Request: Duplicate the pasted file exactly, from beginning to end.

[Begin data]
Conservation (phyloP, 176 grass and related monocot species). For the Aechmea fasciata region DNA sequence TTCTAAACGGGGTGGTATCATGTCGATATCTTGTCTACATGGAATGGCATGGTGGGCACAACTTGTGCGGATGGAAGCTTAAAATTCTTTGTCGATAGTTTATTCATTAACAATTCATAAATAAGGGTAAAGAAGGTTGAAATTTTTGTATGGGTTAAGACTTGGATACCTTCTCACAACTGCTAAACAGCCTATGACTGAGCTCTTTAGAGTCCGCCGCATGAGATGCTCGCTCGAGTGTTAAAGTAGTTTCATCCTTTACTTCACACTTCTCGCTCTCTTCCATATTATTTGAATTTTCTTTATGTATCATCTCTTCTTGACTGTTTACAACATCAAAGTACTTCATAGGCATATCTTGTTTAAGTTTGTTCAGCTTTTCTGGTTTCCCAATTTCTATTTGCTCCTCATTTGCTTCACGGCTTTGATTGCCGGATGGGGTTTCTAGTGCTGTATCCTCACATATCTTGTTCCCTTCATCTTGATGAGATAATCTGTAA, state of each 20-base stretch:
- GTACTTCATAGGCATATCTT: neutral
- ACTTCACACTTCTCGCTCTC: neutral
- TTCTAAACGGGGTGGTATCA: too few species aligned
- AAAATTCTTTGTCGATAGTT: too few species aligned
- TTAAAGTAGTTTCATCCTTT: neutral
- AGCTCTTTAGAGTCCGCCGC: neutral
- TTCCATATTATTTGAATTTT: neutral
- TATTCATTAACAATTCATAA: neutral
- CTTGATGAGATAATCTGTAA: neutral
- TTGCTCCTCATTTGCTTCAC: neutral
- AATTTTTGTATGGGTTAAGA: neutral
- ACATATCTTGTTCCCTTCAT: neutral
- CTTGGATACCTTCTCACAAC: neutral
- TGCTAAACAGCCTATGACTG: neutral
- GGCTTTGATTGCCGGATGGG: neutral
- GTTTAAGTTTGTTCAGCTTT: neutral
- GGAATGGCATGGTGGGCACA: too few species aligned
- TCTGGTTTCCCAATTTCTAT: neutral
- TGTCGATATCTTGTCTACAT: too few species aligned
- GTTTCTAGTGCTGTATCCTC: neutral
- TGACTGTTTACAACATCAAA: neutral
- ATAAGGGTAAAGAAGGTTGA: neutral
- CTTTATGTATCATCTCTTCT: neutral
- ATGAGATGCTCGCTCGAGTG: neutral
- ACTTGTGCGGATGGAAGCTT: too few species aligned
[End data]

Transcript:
Conservation (phyloP, 176 grass and related monocot species). For the Aechmea fasciata region DNA sequence TTCTAAACGGGGTGGTATCATGTCGATATCTTGTCTACATGGAATGGCATGGTGGGCACAACTTGTGCGGATGGAAGCTTAAAATTCTTTGTCGATAGTTTATTCATTAACAATTCATAAATAAGGGTAAAGAAGGTTGAAATTTTTGTATGGGTTAAGACTTGGATACCTTCTCACAACTGCTAAACAGCCTATGACTGAGCTCTTTAGAGTCCGCCGCATGAGATGCTCGCTCGAGTGTTAAAGTAGTTTCATCCTTTACTTCACACTTCTCGCTCTCTTCCATATTATTTGAATTTTCTTTATGTATCATCTCTTCTTGACTGTTTACAACATCAAAGTACTTCATAGGCATATCTTGTTTAAGTTTGTTCAGCTTTTCTGGTTTCCCAATTTCTATTTGCTCCTCATTTGCTTCACGGCTTTGATTGCCGGATGGGGTTTCTAGTGCTGTATCCTCACATATCTTGTTCCCTTCATCTTGATGAGATAATCTGTAA, state of each 20-base stretch:
- GTACTTCATAGGCATATCTT: neutral
- ACTTCACACTTCTCGCTCTC: neutral
- TTCTAAACGGGGTGGTATCA: too few species aligned
- AAAATTCTTTGTCGATAGTT: too few species aligned
- TTAAAGTAGTTTCATCCTTT: neutral
- AGCTCTTTAGAGTCCGCCGC: neutral
- TTCCATATTATTTGAATTTT: neutral
- TATTCATTAACAATTCATAA: neutral
- CTTGATGAGATAATCTGTAA: neutral
- TTGCTCCTCATTTGCTTCAC: neutral
- AATTTTTGTATGGGTTAAGA: neutral
- ACATATCTTGTTCCCTTCAT: neutral
- CTTGGATACCTTCTCACAAC: neutral
- TGCTAAACAGCCTATGACTG: neutral
- GGCTTTGATTGCCGGATGGG: neutral
- GTTTAAGTTTGTTCAGCTTT: neutral
- GGAATGGCATGGTGGGCACA: too few species aligned
- TCTGGTTTCCCAATTTCTAT: neutral
- TGTCGATATCTTGTCTACAT: too few species aligned
- GTTTCTAGTGCTGTATCCTC: neutral
- TGACTGTTTACAACATCAAA: neutral
- ATAAGGGTAAAGAAGGTTGA: neutral
- CTTTATGTATCATCTCTTCT: neutral
- ATGAGATGCTCGCTCGAGTG: neutral
- ACTTGTGCGGATGGAAGCTT: too few species aligned